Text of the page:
Trust in Dreams?

As we approach the second AGM of the Robins Trust, it is time to take stock of the project. Not surprisingly, that while the project is far from being an unmitigated disaster, it also has not been an overwhelming success. The question in my mind is whether the Trust has failed to live up to its potential due to failings of myself, and my fellow board members, whether other factors have kept us down, or whether my initial imagination of the potential of the trust was wildly unrealistic.

Achievements. As an enthusiastic and fund raising organisation, the trust has been as good as any in the past, there has been the ‘Sporting dinner’, quiz and race nights, regular raffles and the Christmas parties. All those involved were very proud of the achievement of the sponsored cycle ride, while the Sponsorship for youth scheme is still well supported. As a result of this, we have raised enough money to pay over £10,000 for club shares, and added significant amounts to the youth pool and to charities.

Dialogue with the club. One of our aims was to open up a dialogue with the board of the club, especially the chairman to put supporters’ views, etc. We do have dialogue running at all levels, but most of this is to do with our own organisation and how best to raise money. At the start of the season, there was talk of a fans charter to formalise how a supporter with a grievance could take this to the club – constructive talks have been held, and this is being taken forward by Brian Lancaster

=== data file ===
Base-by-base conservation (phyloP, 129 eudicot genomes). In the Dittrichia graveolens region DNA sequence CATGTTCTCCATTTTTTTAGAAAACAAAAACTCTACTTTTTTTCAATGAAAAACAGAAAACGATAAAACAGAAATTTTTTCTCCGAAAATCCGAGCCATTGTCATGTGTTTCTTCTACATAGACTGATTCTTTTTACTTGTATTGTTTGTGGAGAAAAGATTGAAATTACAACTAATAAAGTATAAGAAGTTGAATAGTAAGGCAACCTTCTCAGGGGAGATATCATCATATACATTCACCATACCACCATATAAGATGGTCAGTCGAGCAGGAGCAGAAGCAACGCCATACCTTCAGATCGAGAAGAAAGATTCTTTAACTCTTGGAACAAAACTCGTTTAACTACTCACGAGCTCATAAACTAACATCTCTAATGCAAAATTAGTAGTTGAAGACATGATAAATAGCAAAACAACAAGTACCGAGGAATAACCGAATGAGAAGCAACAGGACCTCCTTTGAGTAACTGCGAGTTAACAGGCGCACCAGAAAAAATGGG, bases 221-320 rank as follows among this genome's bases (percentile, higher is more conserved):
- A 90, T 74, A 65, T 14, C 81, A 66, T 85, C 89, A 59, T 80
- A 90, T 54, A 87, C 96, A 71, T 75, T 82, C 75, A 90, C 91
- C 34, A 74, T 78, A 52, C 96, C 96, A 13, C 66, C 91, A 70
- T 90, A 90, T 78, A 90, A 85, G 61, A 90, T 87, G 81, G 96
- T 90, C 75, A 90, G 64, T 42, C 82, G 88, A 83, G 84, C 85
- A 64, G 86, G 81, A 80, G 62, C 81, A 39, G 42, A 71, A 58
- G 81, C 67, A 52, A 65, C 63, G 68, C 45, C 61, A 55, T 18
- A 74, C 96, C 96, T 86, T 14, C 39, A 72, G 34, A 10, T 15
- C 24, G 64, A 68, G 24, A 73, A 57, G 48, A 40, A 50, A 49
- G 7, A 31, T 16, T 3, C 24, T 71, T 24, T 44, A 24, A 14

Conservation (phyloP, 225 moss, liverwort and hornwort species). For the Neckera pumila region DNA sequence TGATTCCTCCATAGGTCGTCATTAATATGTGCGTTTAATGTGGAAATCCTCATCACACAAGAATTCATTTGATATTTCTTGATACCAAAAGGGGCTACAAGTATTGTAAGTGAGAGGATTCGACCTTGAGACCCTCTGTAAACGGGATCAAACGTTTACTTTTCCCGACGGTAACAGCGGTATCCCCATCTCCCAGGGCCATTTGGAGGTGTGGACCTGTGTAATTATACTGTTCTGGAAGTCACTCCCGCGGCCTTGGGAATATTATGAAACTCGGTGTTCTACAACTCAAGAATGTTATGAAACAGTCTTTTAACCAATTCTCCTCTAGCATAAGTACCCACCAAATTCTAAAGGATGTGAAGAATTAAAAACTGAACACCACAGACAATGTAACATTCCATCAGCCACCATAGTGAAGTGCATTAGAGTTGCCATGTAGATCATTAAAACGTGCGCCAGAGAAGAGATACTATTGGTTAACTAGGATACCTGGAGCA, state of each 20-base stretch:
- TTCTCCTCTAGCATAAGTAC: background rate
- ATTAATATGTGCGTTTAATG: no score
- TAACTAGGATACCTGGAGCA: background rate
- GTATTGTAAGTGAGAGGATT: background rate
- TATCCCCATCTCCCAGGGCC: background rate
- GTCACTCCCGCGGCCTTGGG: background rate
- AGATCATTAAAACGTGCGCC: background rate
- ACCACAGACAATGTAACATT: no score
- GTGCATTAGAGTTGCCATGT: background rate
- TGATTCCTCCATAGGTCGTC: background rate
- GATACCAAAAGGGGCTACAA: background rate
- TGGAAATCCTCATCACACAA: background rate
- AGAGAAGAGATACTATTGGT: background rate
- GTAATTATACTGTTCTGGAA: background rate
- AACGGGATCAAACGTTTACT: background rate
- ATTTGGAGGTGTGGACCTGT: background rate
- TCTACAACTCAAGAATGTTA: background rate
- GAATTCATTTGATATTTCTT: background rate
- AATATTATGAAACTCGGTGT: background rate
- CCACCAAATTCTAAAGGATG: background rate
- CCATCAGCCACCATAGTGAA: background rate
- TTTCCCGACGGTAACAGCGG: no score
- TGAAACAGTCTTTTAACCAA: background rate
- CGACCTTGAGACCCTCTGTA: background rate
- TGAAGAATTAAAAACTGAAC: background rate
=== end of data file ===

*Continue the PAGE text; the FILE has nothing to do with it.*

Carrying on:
Membership Numbers. The membership number is currently around 170 – and is showing a slow decline. This is equivalent to about 5% of the support the through the gate on any particular match day.

To be honest, the trust has done only a little better than other, earlier supporters organisations at Cheltenham. As a group, we do have the ear of the directors, but we can weald no influence, as we cannot truly say that we talk for the bulk of the support. I would have liked the trust to send a message urging caution, to the directors during the week before Keith Downing was appointed manager – but it would have been difficult to get agreement within our board on the wording, and it we could not be certain that the trust board would agree to send such a message – even though I believe our thoughts on the appointment were unanimous